by writer/director Alexandre Moratto
It was 2017 in São Paulo, Brazil when I decided to turn the TV on.
What I saw jolted me awake. It was the footage of a young man chained to a metal door, locked up in a dirty factory, forced to work for no pay. He was a victim of modern-day enslavement and human trafficking. I couldn’t believe that in the 21st century, in a global Alpha city like São Paulo, enslavement still existed.
I started reading every article and book on the topic and shadowed journalists who cover human trafficking. I met with over 60 survivors—immigrants and refugees, rural workers, and people from Brazil’s lowest-income communities who came to the city for better opportunities.
That’s when it became personal for me. For four years, I worked in partnership with a UNICEF-supported institute in Brazil that helps young people from São Paulo’s lowest-income communities. These young people acted in and produced my first film Socrates, including my co-writer, Thayná Mantesso, my lead actor, Christian Malheiros, and their families. I told Christian and Thayná what I was working on and they immediately agreed to come on board in what would be our second collaboration.
Next, I went to my mentor, Ramin Bahrani, who was making The White Tiger for Netflix, which deals with similar themes. He presented 7 Prisoners to Netflix and green-lit it. We needed a partner in Brazil, and we brought the project to Fernando Meirelles, director of City of God, whose company O2 was the distributor behind my first film. He came on board and we immediately began casting. We made sure to include people who actually survived modern-day enslavement. They spent time with the rest of the cast to share stories and ensure everything was treated with respect and authenticity.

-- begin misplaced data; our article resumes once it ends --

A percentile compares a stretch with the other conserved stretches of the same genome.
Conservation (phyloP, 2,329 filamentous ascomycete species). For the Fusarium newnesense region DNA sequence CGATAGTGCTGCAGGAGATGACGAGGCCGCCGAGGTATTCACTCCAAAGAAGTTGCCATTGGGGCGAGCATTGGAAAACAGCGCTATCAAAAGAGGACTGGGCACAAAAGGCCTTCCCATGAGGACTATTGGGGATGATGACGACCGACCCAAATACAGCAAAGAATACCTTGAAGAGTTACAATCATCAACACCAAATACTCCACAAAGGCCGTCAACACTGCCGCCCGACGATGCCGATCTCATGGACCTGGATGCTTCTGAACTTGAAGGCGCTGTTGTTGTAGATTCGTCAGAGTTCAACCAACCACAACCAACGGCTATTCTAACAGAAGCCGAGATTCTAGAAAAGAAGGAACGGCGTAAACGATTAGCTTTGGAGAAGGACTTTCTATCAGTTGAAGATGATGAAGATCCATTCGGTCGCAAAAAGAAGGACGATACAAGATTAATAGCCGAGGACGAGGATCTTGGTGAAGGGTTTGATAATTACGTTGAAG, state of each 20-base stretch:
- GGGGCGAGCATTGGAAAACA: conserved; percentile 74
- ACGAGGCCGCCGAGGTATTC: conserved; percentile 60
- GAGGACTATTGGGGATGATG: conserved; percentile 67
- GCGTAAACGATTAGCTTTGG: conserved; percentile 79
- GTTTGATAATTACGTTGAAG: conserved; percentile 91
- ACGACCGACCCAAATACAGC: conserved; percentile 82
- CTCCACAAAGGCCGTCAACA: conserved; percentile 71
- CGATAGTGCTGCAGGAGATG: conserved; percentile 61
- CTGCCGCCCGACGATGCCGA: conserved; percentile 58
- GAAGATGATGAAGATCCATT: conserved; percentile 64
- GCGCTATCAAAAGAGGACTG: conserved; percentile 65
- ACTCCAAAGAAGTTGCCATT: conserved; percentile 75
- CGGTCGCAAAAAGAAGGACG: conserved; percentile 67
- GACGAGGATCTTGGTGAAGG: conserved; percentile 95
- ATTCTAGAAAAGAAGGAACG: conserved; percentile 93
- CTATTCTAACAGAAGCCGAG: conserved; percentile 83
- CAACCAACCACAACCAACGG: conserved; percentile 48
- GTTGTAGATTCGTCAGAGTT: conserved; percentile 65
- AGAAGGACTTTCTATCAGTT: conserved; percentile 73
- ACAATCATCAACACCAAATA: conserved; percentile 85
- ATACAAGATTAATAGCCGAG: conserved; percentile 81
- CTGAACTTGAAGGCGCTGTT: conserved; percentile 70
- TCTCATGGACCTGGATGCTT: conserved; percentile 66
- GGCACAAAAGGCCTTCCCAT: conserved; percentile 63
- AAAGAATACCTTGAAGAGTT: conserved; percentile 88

There was only one big piece of the puzzle missing: who would play Luca, the man who enslaves them? The first person who came to mind is an actor I grew up watching—Rodrigo Santoro, the great Brazilian actor who also became a Hollywood regular, playing major roles in 300, Love Actually, “Lost” and “Westworld.” But it was his work in films like A Translator, for which he learned Russian, and Carandiru, in which he plays a trans sex worker, that made me want to work with him. I knew he could play this role because once he gets in character, he stays in it until the end, giving 150% of his commitment.
It was not an easy film to make, as we faced the worst floods in São Paulo’s history and the early days of a mysterious and fatal disease that came to be known as COVID-19. It was also difficult because what is shown on the screen is all too real—enslavement affects 40 million people in the world, and without knowing it, the clothes we wear, the phones we hold, and the power lines that connect us might all have been made by enslaved hands.
I hope that this film speaks to you. I hope you will see it in the theater, because even though I love streaming, nothing can replicate the enormous power of the big screen. So thank you to Netflix and Landmark for the commitment and courage to project this film.
Posted November 5, 2021